Rhythm Paradise Megamix Review: The best game of the year that hardly anyone will play

By Alex Donaldson
24 October 2016 07:49 GMT

This game is tiny, but listen – it’s amazing.


Sometimes, the best thing a game can possibly do is focus. Rhythm Paradise (Rhythm Heaven in North America) is one of the best examples of that out there. It gets rid of all the possible complexities and strips everything right back: It’s just about a button press. Sometimes, rarely, it’s about two. It’s simple and, dare I say, almost perfect.

We’re often a bit more focused on the big triple-A titles here on VG247, but every now and then one of us sneaks the time to write a story like this for a game that just bloody well deserves it. Some of you might already know the Rhythm Paradise series, a simple set of games that task players with numerous simple rhythm-based challenges that last a couple of minutes a piece.

“All you do in those games is press A and occasionally B, but they’re amazing. I love it.”

The series has appeared on the GBA, DS, Wii and now appears here on the 3DS. The promotion for the game boasts that this is the first time it features a story, but none of that really matters. The game even acknowledges this at the first, gleefully noting this isn’t one of gaming’s “big and serious” stories.

Its narrative is instead twee and sweet, and the game has a rather earnest tone that thanks you for playing it repeatedly. The characters are well-written but simple sketches, often by design walking cliches: and that’s because this is really all about the rhythm.

It’s like Rez, really, but rather than psychedelic visuals Rhythm Paradise goes for cute cartoon characters and sound effects. It works.


One mini-game from the Wii version, Ringside, makes a return here, and I was ecstatic. “Wubadubaduba is that true?” is something that’s been seared into my memory since 2011. The same is true of that bloody cat that goes “Ba bam bu bum”. The linked clips are from the Wii game, but these games are a few of several to make a return here on 3DS.

All you do in those games is press A and occasionally B, but they’re amazing. I love it. The music is always memorable and perfectly built for the mini-game in question. You slip into that trance-like state, and suddenly your foot is aggressively tapping along to keep the rhythm. So entranced was I that on a train a grumpy old man tapped me on the shoulder to whine about my foot-tapping.

The game is well aware of its visual element and uses it well. Sometimes the game will fade music down to encourage you to count on your own or watch the visuals. Other games have a visual consistency that matches the music, but then yank that out from under you by removing the visual cue leaving only the rhythm.

I love it. I love Rhythm games anyway, as my hundreds of Rock Band DLC songs can attest, but the simplicity here turns it into something deceptively addictive and lovable.

The games are always simple, but in keeping them so the focus for more skilled players becomes more about perfect runs than it is just survival. You work through levels and unlock more games, then the game throws you its best curveball: remixes.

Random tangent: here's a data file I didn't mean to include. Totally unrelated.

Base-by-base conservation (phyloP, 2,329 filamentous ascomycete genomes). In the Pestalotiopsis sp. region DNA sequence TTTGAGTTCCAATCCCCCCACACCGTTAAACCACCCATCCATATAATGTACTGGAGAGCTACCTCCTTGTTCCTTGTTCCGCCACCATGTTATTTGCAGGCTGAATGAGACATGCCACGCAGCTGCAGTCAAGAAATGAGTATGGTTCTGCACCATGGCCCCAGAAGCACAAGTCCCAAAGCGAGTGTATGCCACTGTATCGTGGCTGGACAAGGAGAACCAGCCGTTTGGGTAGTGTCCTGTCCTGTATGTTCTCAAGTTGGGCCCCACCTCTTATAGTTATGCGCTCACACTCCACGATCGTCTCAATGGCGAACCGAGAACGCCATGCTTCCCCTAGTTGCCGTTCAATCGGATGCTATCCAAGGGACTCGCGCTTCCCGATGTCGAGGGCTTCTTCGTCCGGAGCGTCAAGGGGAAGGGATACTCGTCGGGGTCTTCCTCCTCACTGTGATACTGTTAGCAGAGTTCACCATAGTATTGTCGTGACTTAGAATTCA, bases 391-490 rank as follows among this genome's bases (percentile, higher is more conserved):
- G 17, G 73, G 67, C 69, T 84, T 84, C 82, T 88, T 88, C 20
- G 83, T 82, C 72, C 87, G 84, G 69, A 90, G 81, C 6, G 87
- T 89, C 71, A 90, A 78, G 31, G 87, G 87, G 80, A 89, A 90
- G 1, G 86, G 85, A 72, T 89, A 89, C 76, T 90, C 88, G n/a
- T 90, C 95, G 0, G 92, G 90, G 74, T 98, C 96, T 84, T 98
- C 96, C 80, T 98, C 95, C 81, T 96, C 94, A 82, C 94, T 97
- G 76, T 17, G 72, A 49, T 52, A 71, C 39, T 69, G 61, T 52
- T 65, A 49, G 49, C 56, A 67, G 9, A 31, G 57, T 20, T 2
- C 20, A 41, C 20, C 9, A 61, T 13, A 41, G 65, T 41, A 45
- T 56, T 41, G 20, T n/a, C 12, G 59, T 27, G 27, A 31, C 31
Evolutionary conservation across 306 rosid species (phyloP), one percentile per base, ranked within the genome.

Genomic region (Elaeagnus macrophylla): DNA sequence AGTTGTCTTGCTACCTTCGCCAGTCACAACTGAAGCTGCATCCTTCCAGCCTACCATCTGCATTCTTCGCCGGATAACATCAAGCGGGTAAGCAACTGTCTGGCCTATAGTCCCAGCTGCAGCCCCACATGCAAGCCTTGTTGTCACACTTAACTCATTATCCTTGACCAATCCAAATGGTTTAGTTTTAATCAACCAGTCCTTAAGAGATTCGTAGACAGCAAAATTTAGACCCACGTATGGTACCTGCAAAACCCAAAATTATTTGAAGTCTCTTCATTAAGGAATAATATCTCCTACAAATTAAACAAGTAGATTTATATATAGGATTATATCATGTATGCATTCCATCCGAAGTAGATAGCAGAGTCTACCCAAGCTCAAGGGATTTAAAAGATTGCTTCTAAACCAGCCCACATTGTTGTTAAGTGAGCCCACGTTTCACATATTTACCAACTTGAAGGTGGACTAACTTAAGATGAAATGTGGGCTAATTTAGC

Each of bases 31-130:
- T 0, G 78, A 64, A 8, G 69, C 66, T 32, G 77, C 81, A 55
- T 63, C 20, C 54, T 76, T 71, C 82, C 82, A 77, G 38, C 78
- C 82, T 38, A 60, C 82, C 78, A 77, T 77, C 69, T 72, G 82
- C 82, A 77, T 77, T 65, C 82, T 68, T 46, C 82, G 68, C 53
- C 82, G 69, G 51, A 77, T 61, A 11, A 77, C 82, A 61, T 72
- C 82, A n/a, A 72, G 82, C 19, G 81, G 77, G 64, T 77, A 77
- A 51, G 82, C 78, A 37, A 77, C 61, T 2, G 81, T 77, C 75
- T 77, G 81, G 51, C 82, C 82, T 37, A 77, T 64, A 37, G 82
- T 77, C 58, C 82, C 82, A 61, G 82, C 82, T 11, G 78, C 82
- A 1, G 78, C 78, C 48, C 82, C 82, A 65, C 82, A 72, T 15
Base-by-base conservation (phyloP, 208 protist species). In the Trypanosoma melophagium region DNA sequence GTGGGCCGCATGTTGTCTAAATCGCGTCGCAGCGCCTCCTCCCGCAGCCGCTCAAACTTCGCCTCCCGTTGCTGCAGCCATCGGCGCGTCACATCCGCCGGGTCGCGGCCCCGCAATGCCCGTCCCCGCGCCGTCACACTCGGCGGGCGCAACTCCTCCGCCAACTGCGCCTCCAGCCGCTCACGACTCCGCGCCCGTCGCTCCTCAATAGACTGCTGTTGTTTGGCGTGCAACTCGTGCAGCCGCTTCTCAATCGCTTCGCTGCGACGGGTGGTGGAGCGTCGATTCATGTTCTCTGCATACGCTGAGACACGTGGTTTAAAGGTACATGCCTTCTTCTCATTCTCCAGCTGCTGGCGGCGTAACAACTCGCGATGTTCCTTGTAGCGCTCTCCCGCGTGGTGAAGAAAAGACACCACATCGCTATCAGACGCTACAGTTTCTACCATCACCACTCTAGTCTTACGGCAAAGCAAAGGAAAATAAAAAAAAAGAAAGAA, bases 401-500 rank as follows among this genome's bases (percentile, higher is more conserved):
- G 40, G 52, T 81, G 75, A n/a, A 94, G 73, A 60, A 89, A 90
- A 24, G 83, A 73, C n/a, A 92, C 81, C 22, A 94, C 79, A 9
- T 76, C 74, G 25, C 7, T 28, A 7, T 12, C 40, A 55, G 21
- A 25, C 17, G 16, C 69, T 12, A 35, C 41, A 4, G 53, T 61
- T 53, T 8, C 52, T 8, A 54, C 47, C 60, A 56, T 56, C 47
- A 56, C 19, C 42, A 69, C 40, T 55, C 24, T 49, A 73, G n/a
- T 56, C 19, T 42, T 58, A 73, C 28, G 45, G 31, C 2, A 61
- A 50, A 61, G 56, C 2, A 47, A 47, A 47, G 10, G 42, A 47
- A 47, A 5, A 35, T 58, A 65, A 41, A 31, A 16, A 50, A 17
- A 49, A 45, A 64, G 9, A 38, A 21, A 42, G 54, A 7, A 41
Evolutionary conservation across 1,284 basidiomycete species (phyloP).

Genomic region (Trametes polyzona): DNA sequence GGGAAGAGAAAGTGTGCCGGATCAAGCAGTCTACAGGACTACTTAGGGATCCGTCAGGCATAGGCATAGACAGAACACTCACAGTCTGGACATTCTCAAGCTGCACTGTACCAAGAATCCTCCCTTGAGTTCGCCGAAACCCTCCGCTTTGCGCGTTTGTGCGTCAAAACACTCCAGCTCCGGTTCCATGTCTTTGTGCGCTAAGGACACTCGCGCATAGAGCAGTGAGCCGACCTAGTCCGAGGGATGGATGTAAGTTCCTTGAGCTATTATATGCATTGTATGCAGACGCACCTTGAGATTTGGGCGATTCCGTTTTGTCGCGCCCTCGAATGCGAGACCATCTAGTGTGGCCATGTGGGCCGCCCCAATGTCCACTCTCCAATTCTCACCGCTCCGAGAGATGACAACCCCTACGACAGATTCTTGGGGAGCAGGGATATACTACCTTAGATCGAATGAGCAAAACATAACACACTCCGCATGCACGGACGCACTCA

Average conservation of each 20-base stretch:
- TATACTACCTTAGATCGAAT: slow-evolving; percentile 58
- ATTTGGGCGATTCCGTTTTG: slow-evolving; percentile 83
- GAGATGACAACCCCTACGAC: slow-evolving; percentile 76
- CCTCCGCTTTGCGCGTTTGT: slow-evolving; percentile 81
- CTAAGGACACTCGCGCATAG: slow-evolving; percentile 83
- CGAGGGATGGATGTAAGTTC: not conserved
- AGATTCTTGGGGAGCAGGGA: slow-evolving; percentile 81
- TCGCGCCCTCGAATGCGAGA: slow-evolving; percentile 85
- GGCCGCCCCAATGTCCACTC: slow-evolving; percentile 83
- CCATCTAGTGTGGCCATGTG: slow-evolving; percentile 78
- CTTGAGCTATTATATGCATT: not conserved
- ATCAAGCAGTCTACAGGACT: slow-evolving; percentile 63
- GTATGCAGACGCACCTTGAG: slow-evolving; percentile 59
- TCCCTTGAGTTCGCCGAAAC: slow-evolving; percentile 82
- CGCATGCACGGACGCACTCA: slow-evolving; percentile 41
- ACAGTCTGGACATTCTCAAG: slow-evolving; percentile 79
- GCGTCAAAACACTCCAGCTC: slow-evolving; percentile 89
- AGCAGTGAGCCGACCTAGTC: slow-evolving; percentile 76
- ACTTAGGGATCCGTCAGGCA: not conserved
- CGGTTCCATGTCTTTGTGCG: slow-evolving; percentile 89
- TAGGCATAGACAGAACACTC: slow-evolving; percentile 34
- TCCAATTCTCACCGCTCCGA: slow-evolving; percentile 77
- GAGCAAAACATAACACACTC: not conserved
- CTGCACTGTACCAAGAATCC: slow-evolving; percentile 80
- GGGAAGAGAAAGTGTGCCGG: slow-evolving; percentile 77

Each game has its own music and lasts a couple of minutes, but remixes string games and mechanics you know together around a new track. The rhythms and patterns taught to you by games individually must now be deployed in these challenges when games seamlessly switch from one to the other mid-track. It’s satisfying and challenging.

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“This is the definitive entry in a series that truly deserves its cult classic status.”

Often the remixes are accompanied by some Japanese pop track with overly earnest lyrics and an annoyingly catchy hook. These are available in both translated English and Japanese versions, a lovely touch. The remixes are really great – here’s a link to one from the Wii game to avoid spoilers for this game. You’ll see how complex they get in terms of rhythm.

The sort of immediate satisfaction these games offer appears to be in the lineage of its team since many of the same people also make the WarioWare games, which are also excellent mini-game collections. Some are better than others, but the general quality bar is set high indeed.

There are over 100 games on the cart, most of them returning hits from the previous four Rhythm Paradise games. That’s why this is a megamix, but there’s no shame in it – this is a fantastic package. It’s rounded out by a bunch of all-new games and 10 new remixes.

It’s hard for me to fault this game. I love it a lot. It’s not quite perfect, obviously, but the issues are minor. I think it takes too long to get to the remixes. There are a few dud games. There’s a lot of repeated content for old hands, like me. But, honestly, so what? What’s there is great – it’s one of my favourite games of the year.

Rhythm Paradise Megamix got a digital-only release in North America a few months ago, and hits Europe this week with both digital and physical releases. It’s never going to set the sales charts alight, but this game is special. This is the definitive entry in a series that truly deserves its cult classic status.

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